The Alliance had barely received its first check in April of 2009 when health reform started to boil. It was suddenly urgent to advocate for the inclusion of eldercare workforce concerns before history passed us by. That urgency has been unrelenting over the past year, as efforts have shifted to focus on implementation and appropriations. Along with our other external funding partner, The Atlantic Philanthropies, and the 28 contributing member organizations, we are engaged in what will be a long struggle to ensure that the workforce implications of caring for older Americans are adequately addressed in federal programs and regulation. The priorities of the Alliance include: improving the training and compensation of the direct-care workforce; requiring competence in geriatrics from all health professionals as well as increasing the number of those specializing in the field; and supporting the adoption of innovative models of care that will better meet the needs of older people and make better use of current workforce capabilities. Continue reading →
Older Americans are not getting very good quality health care, as findings from many studies and experts show. However, most older adults and their caregivers don’t realize that they are getting substandard care. Given that most people are unfamiliar with the various guidelines for the treatment of chronic conditions and geriatric syndromes (e.g., falls, dementia, incontinence), it is probably unreasonable to think that they will ever be able to judge if their care is meeting evidence-based standards. People tend to mistake easy access to interventions (and particularly specialist physicians) for quality.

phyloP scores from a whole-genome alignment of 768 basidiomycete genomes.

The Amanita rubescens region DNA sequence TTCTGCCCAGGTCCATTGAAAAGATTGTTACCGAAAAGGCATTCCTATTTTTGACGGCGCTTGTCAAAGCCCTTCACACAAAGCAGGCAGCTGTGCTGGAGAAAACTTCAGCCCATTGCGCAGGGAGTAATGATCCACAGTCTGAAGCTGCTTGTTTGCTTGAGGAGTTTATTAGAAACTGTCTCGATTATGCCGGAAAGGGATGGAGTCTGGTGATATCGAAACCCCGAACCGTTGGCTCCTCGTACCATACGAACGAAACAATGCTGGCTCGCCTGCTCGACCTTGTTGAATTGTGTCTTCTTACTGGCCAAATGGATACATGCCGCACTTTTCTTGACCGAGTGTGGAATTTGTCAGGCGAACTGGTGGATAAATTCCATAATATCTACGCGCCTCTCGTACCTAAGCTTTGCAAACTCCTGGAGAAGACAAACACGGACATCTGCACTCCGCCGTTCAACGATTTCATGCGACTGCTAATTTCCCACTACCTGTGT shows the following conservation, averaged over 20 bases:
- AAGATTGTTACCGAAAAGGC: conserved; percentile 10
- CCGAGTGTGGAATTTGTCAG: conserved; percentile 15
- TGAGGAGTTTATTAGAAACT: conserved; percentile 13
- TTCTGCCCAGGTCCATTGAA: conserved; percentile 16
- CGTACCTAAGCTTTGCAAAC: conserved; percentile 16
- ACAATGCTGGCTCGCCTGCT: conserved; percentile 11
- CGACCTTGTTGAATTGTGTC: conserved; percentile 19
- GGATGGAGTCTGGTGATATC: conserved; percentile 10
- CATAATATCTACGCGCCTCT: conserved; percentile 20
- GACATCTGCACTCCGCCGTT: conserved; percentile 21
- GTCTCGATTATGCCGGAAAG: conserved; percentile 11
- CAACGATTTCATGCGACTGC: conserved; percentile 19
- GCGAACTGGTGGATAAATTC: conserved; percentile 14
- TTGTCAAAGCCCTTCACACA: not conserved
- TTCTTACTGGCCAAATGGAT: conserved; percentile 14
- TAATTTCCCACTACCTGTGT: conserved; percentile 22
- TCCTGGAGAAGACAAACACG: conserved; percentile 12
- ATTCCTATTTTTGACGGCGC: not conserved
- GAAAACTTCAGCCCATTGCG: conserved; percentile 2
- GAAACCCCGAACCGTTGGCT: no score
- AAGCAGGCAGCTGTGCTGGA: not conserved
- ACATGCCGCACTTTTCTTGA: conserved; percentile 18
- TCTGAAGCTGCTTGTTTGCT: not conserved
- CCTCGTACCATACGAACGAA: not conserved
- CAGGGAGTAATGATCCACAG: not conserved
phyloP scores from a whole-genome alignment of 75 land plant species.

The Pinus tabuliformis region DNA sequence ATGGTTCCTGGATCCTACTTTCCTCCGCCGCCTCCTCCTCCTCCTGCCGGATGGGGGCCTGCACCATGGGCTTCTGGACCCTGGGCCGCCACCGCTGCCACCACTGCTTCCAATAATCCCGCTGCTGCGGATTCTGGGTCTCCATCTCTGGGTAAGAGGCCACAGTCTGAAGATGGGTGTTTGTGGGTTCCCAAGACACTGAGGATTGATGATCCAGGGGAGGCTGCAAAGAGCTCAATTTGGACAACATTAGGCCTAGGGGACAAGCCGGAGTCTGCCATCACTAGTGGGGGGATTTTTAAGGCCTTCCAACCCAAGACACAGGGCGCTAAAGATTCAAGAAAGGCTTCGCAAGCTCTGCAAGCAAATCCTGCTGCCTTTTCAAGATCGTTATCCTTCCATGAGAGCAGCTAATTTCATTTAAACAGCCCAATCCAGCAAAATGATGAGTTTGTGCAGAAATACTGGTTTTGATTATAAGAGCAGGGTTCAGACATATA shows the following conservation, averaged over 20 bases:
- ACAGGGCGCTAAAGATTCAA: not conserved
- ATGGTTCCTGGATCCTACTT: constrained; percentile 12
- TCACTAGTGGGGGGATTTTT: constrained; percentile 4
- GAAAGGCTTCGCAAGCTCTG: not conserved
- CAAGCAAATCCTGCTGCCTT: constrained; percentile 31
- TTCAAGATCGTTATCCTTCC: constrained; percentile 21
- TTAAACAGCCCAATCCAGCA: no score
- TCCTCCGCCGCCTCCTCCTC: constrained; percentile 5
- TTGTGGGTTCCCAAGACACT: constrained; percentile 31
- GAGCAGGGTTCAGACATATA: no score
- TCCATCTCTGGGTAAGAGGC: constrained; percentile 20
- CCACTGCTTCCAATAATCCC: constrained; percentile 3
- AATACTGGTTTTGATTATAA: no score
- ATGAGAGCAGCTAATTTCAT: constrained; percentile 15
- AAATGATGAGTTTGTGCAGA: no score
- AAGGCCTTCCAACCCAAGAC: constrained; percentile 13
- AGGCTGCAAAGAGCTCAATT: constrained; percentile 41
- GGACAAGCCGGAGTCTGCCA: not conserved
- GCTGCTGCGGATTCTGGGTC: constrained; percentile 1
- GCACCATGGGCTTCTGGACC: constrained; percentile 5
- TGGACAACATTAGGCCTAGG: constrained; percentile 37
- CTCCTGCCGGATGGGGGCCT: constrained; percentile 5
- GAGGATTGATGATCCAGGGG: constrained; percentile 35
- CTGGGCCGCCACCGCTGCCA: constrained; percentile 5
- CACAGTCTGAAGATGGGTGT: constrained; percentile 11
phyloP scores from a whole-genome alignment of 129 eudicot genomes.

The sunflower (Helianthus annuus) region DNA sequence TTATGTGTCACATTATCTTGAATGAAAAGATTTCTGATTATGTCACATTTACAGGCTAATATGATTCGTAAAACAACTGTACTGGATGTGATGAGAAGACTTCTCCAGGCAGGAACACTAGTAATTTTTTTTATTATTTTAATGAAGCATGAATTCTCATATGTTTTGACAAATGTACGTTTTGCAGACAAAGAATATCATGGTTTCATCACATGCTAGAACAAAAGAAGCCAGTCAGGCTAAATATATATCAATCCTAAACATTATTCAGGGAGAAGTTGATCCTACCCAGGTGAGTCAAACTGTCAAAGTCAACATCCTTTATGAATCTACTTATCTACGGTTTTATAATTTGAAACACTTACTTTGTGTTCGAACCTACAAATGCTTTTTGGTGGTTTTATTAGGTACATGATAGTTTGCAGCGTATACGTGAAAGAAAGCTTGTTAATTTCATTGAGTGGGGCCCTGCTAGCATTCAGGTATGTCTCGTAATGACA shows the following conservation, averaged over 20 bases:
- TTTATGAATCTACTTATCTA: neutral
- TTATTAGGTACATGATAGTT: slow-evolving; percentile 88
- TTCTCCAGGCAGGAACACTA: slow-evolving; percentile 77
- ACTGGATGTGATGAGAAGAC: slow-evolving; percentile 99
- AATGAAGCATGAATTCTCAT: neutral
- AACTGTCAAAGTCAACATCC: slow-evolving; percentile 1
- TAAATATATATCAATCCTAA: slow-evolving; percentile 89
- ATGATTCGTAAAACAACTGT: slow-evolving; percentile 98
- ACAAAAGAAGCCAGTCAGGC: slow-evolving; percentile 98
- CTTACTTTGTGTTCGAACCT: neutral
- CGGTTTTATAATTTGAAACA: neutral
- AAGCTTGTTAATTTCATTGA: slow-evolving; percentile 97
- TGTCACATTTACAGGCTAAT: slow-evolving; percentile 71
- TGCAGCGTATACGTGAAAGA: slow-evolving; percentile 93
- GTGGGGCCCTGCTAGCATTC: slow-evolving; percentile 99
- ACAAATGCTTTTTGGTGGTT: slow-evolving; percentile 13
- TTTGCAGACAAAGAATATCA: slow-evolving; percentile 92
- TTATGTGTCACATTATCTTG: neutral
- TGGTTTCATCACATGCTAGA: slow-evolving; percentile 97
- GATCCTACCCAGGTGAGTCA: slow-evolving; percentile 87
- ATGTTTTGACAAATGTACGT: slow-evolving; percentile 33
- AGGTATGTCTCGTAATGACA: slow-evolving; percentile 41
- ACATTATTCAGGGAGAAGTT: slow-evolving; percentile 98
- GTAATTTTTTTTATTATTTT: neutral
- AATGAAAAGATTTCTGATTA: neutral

When family caregivers need to take on a substantial share of care for their loved ones, the many deficiencies in our system become very apparent to all concerned. This reality is poignantly captured in a first-person story in the April 2010 Atlantic Monthly, “Letting Go of My Father,” by Jonathan Rauch.
As Mr. Rauch struggles with caring for his father in his last year, he identifies many of the issues caregivers face. He writes, “My professional work all but stopped. Finding doctors for him and getting him to appointments and coordinating escalating medical needs swallowed entire days.” As a caregiver he struggles with not only his father’s care needs, and the weaknesses of the care system, but his own lack of preparation for the caregiver role. He writes “The medical infrastructure for elder care is good, very good. But the cultural infrastructure is all but nonexistent. How can it be that so many people like me are so completely unprepared for what is, after all, one of life’s near certainties?”